Intentional Infliction of Emotional Distress

There is, ostensibly, a claim of action available in Texas that is called “Intentional Infliction of Emotional Distress.” It is a tort, meaning that it isn’t defined by a statute and isn’t a subject of contract.

I say “ostensibly” because it is almost impossible to find an action that meets the definition.

To be recoverable, the conduct of the defendant must be outrageous in character and so extreme in degree as to go beyond all possible bounds of decency. It must be regarded as atrocious and utterly intolerable in a civilized community.

Now that’s one bad conduct.

Behaviour isn’t considered outrageous simply because it is illegal, unscrupulous or ignominious. It doesn’t include mere insults, bickering, threats, annoyances, petty oppressions or other trivialities.

It is very rarely found in employment situations, because in Texas employers are free to criticize, fire, belittle, demote, transfer and discipline its employees. In some cases, the employer has called the employee a thief, forced an employee to quit by creating an unpleasant workplace, or referred to the employee with derogatory names. None of these actions were found to be recoverable.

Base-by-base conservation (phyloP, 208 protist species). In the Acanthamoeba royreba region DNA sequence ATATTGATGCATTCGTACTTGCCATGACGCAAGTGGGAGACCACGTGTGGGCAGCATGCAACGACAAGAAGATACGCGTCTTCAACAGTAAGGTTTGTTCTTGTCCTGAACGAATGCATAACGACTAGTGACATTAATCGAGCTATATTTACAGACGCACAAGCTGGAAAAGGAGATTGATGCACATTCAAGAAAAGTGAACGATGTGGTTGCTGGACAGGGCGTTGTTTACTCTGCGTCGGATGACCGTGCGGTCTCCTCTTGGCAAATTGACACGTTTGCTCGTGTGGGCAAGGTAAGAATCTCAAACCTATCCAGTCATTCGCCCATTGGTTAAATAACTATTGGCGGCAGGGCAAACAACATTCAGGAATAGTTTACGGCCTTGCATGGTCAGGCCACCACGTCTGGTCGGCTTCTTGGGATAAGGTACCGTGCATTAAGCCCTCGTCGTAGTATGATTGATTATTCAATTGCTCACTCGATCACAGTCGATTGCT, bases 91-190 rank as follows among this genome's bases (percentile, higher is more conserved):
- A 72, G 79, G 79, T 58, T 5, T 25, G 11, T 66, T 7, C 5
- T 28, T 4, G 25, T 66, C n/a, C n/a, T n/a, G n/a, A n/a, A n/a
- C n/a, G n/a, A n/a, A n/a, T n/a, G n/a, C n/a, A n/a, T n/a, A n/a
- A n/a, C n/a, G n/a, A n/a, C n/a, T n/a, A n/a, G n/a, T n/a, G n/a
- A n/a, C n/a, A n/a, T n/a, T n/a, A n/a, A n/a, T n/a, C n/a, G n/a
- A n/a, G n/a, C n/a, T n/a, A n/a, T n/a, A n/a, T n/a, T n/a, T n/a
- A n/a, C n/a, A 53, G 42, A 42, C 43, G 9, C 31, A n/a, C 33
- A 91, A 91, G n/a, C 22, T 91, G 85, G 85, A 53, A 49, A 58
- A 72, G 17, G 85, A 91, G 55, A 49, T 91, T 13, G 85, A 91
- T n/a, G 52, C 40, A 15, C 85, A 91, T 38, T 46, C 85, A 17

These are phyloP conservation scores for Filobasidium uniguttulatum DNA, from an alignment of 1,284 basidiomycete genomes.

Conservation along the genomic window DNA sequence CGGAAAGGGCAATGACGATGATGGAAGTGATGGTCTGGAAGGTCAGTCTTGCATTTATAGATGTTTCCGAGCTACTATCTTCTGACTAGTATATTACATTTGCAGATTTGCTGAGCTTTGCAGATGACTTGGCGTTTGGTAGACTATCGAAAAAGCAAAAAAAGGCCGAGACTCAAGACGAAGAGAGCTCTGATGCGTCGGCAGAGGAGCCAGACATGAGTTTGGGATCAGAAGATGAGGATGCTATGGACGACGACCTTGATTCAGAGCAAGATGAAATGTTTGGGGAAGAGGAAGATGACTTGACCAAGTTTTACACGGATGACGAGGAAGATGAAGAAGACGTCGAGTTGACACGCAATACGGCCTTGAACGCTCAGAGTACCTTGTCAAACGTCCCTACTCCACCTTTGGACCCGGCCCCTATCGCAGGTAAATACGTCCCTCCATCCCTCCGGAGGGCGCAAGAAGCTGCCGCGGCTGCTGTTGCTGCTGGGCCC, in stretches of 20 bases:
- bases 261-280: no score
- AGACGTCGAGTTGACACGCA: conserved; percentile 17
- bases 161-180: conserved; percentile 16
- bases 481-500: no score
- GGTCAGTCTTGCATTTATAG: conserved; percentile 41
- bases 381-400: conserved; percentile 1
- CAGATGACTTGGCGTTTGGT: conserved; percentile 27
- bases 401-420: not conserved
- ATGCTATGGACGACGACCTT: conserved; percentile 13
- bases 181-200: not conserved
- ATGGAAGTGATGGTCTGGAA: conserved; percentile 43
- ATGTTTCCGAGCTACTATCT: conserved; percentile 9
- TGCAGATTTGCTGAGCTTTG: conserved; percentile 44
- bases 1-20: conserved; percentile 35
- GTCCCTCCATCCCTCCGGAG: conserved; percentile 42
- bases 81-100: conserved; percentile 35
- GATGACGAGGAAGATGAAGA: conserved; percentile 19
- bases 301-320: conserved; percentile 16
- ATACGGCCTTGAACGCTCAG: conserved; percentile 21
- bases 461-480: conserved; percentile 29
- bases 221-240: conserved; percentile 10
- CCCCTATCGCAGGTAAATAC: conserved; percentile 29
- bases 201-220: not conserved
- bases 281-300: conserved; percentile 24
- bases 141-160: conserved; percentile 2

It’s called a “gap-filler tort.” There can be no recovery under Intentional Infliction of Emotional Distress if it is merely an offshoot of another type of wrong that is covered by statute or tort. For example, if it is coupled with a discrimination claim, then the only recovery would be under the discrimination claim.

Even if the tort can be proved, the plaintiff still has to show that the actions cause him or her severe emotional distress. It includes all highly unpleasant responses such as horror, grief, anger, fright, worry, humiliation and nausea.

What types of cases have lost?

A widower who sued a newspaper for publishing photographs of his dead wife in her coffin.

A customer who sued a store that detained and searched him after falsely accusing him of shoplifting.

What types of cases have prevailed?

A customer whose conduct toward the wife of a dying concrete contractor included making repeated, unnecessary calls during nonbusiness hours, screaming at her, and threatening to terminate their contract.

A stepdaughter against her stepfather for threatening to release videotapes that he had made of her while subjecting her to sexual abuse.

Proving a case is very difficult, but not impossible.